Low-dose, rapid 201-thallium cardiac imaging

Evaluation of: Songy B, Guernou M, Lussato D et al. Low-dose thallium-201 protocol with a cadmium–zinc–telluride cardiac camera. Nucl. Med. Commun. 33, 464–469 (2012).

Cardiac SPECT imaging has undergone a facelift following the recent development of novel cadmium zinc telluride (CZT) -based cameras characterized by increased sensitivity, as well as spatial, temporal and contrast resolution. 201-thallium (201Tl), a commonly used cardiac imaging radiotracer in the 1970s and 1980s, was mostly replaced by 99mTc- MIBI and tetrofosmin since the 1990s. Although 201Tl has superior physiological properties as a cardiac imaging agent, the Tc-based tracers had better imaging characteristics and delivered lower radiation dose. 201Tl has stirred renewed interest following the generator-based isotope crisis that affected 99mTc. CZT cameras can theoretically overcome at least some of the limitations of 201Tl imaging. The high sensitivity permits a reduction of the injected dose, and therefore of radiation exposure. One hundred and thirty seven patients who had previously undergone stress 201Tl myocardial perfusion imaging (MPI) with conventional SPECT cameras (CC) were recruited in this study by Songy et al. The CC imaging protocol consisted of post-stress 111–148 MBq (3–4 mCi) 201Tl injection followed by imaging in the prone position, with the use of supine imaging only when a breast attenuation artifact was suspected. When post-stress images were abnormal, redistribution images were obtained 4–6 h later following the reinjection of an additional 37 MBq (1 mCi).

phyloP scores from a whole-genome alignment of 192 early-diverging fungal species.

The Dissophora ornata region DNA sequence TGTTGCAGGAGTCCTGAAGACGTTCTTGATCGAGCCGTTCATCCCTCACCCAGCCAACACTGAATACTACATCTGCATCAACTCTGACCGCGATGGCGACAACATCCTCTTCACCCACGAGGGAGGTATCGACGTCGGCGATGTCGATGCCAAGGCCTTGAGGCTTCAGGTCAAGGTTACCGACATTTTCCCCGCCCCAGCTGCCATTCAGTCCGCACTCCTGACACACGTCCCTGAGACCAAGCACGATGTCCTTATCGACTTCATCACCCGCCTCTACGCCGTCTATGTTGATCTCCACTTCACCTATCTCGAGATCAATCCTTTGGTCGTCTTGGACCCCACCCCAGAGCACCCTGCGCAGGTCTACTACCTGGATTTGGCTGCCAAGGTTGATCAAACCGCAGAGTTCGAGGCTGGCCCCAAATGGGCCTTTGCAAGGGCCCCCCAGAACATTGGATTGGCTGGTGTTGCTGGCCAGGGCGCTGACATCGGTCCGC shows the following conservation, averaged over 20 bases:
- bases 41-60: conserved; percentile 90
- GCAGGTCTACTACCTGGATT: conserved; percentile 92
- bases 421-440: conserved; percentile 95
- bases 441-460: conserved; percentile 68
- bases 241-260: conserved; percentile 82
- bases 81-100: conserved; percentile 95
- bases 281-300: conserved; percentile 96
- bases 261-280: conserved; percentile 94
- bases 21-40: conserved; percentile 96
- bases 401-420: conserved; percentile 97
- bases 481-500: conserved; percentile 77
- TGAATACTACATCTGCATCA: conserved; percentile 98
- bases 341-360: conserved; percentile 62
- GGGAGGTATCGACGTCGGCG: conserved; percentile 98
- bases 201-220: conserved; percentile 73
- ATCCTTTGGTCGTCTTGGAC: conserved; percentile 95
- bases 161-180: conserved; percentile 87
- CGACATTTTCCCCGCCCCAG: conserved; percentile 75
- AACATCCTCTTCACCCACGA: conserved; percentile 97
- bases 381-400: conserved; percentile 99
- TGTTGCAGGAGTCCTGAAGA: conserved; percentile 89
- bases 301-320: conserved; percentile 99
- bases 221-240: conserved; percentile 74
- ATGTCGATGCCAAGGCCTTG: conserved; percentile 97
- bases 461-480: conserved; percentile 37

The CZT imaging protocol was similar, except that the injected dose was weightbased at 1.1 MBq (28 μCi/kg). This resulted in 30% lower injected activities for an average of 88 MBq (2.38 mCi) 201Tl. Despite the lower administered radionuclide dose and a 54% decrease in camera acquisition time (13 vs 6 min for CC and CZT, respectively), myocardial counts increased twofold, image quality was better for CZT in 69% of the cases and the incidence of artifacts decreased (59 vs 29 artifacts for CC and CZT, respectively). The authors calculated a 97% diagnostic agreement between the cameras in 115 of the 137 patients who did not have any significant interval clinical or angiographic changes between the scans. The large interval of 22 months (range: 4–60 months) between the scans represents a signif icant limitation of this study, acknowledged by the authors, together with the absence of a gold standard to ensure proper diagnostic accuracy of the low-dose 201Tl MPI results. In addition, prone-only imaging is not routinely used in MPI, although this and other centers report comparable results compared with supine-only imaging. However, in line with other studies showing the feasibility and comparable accuracy of low dose and reduced imaging time 99mTc-MIBI and tetrofosmin CZT protocols, this study shows that similar MPI protocols with 201Tl can and should also be used. Together with other studies that have described rapid dual isotope (99mTc and 201Tl) protocols, present results encourage a return to the use of 201Tl MPI.